Scientists have discovered the first direct key organic elements in the comet with evidences about how life began on Earth, which confirms the theory that they were the heavenly bodies upon a time brought to Earth and throughout the solar system, researchers said on Saturday. Spacecraft European Space Agency’s Rosetta has repeatedly detected amino acid glycine by which living organisms synthesize proteins in a cloud of gas and dust around comet 67P / Churyumov Gerasimenko, the BBC reported.
Glycine has previously indirectly detected in the samples to Earth in 2006 fell from another comet Wild 2 samples discovered in the US state of Utah were contaminated, making it difficult to scientific analysis. “The fact that the glycine discovered more comets shows that not even the Wild 2 67P are no exceptions,” said Kathrin Altwegg of the University of Bern, who led the study published in the journal Science Advances.
The discovery indicates that the glycine common element in the parts of the universe where stars and planets, says Altwegg. “Amino acids are everywhere and life could arise in any part of the universe,” she said. Her team found and phosphorus, a key element in all living organisms and other organic molecules in the dust around 67P. This is the first time that some comets found phosphorus, said the BBC. Scientists long debate about the circumstances that led to the emergence of life on Earth billions of years ago, including the hypothesis that comets and asteroids with organic elements fall into the oceans on Earth in the early stages of its history.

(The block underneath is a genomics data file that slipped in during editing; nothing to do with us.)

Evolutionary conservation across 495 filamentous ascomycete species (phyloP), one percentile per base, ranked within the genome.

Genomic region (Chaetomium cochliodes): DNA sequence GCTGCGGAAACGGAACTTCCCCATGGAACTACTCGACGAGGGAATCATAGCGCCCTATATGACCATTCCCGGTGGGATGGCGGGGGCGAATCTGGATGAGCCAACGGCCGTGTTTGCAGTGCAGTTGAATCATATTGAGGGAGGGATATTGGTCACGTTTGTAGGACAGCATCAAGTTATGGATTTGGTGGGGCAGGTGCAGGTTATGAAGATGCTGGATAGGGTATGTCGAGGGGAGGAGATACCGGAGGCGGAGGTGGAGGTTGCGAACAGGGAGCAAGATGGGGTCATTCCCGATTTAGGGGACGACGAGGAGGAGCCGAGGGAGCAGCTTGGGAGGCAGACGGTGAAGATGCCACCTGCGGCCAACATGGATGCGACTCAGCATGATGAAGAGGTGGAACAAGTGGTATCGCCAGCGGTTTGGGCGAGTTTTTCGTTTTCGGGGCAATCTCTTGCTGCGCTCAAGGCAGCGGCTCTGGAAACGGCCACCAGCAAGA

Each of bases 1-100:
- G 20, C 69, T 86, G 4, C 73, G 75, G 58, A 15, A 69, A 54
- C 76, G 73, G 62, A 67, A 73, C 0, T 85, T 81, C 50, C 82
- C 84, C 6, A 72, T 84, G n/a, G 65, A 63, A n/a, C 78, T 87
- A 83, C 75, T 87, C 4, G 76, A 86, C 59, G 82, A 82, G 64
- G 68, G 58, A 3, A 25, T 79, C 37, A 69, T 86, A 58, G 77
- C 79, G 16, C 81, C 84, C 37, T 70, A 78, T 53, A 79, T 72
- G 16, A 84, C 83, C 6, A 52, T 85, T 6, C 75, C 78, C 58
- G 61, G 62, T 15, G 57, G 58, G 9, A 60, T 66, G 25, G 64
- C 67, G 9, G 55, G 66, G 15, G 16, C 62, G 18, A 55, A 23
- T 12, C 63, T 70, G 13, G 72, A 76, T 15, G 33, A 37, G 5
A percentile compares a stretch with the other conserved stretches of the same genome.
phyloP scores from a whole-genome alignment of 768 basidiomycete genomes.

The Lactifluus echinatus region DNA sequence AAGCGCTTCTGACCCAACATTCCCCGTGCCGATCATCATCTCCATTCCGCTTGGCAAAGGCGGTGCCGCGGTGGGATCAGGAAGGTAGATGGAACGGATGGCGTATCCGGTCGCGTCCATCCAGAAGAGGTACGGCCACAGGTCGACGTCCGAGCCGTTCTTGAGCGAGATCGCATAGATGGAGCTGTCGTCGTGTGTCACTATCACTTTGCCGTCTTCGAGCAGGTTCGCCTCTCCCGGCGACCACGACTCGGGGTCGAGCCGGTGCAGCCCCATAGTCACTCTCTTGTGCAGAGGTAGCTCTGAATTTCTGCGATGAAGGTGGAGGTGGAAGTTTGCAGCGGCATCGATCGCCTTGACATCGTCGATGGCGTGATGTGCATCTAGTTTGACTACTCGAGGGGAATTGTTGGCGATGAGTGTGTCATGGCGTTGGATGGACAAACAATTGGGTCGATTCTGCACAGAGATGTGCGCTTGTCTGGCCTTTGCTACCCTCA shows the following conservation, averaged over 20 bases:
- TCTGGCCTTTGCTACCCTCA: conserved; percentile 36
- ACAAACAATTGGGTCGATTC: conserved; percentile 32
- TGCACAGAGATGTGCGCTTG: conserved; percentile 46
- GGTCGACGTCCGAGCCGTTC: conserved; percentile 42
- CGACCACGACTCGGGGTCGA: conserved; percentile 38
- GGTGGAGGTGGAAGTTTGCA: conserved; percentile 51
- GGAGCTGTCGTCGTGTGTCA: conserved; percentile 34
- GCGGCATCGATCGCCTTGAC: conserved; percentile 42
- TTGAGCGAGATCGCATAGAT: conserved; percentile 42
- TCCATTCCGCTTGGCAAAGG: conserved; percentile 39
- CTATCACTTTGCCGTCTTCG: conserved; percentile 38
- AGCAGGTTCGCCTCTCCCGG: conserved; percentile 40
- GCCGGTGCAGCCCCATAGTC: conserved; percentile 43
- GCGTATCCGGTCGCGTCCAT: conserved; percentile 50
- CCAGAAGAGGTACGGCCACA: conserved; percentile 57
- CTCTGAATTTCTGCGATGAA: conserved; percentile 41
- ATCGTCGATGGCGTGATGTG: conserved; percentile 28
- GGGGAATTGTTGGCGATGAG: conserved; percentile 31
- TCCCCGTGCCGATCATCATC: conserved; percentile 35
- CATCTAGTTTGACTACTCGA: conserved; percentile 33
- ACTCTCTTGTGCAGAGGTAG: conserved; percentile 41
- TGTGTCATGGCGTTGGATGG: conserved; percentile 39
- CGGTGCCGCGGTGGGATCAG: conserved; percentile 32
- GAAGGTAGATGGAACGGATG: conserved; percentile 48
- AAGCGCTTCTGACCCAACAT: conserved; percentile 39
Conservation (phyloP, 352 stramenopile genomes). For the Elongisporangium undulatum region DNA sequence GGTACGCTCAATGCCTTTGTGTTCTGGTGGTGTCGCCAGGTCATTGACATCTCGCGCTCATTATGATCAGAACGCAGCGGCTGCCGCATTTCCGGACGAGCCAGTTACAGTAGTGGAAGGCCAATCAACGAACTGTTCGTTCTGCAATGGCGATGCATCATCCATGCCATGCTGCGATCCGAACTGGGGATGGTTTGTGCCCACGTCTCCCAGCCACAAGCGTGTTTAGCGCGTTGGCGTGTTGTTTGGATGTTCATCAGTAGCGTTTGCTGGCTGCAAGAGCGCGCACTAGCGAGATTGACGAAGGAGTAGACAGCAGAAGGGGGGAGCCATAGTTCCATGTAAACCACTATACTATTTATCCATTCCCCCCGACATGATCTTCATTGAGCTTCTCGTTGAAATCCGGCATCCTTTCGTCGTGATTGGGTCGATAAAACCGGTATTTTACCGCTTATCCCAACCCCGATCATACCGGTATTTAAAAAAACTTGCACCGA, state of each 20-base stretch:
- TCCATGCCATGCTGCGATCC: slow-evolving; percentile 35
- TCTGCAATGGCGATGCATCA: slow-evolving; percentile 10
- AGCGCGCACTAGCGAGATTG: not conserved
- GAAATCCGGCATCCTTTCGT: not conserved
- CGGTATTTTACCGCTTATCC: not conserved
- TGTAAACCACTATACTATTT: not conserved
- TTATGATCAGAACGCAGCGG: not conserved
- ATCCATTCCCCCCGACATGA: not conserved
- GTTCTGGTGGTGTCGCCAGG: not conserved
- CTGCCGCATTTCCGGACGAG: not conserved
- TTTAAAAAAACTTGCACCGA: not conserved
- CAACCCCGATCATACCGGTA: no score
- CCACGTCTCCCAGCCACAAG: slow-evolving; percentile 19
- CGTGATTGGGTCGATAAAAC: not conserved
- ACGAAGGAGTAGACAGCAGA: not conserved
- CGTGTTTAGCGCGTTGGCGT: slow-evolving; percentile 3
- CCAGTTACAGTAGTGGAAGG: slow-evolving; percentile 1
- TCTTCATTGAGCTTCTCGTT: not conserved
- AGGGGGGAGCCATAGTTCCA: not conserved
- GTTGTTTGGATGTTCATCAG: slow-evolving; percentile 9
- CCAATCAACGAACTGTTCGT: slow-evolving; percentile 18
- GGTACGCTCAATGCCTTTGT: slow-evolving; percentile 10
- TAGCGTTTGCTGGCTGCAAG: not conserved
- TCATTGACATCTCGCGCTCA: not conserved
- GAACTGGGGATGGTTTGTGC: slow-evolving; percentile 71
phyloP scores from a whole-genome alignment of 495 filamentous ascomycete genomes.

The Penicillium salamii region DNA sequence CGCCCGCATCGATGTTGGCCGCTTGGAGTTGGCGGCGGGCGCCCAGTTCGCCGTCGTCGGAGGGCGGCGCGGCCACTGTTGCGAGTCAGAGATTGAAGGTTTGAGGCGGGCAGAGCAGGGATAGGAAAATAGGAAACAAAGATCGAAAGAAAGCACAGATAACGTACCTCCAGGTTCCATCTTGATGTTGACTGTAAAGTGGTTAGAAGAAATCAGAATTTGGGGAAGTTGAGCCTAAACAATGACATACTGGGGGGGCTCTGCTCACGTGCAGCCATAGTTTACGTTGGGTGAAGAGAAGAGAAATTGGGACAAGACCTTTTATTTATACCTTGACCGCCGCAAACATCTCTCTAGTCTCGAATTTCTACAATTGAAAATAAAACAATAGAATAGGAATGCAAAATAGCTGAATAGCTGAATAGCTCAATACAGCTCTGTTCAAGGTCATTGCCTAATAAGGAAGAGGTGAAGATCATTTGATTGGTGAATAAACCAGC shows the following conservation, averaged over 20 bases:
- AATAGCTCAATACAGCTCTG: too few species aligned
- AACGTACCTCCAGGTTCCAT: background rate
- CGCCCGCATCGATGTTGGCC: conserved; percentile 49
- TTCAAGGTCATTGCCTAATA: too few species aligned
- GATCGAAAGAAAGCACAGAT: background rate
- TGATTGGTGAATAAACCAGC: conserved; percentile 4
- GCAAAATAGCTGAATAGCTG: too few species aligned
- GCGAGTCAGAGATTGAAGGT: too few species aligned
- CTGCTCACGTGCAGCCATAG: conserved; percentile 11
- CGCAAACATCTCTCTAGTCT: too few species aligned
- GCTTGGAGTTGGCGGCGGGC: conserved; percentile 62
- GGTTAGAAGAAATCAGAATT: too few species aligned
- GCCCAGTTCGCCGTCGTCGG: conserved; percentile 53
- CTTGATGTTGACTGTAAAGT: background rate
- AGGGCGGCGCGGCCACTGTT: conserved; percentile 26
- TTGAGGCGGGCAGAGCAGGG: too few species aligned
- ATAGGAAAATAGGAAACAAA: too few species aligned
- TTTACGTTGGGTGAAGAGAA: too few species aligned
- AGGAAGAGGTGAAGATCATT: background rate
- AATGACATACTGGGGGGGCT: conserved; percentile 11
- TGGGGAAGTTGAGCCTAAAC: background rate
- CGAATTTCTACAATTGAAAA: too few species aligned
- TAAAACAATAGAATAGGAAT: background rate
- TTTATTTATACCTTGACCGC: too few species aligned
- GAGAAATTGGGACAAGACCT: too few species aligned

The spacecraft of the European Space Agency (ESA) repeatedly detected amino acid glycine ensuring the living organisms synthesize proteins in the cloud of gas and dust around comet Churjumov-Gerasimenko (which means even as Churi, 67P / C-G or 67P) and can proved how life began on Earth. Glycine previously indirectly was detected in samples of earth fell in 2006 by another comet Wild 2. However, the specimens discovered in the US state of Utah were contaminated, which hampered scientific analysis.
“The fact that glycine was detected in more comets, indicates that Wild 2 67P or no exceptions.”, Says the BBC Kathryn Eltveg the University of Bern who managed the survey. The discovery suggests that glycine is a common element in the parts of the universe where stars and planets arise adds Eltveg. “Amino acids are everywhere and life could occur in any part of the cosmos,” she said.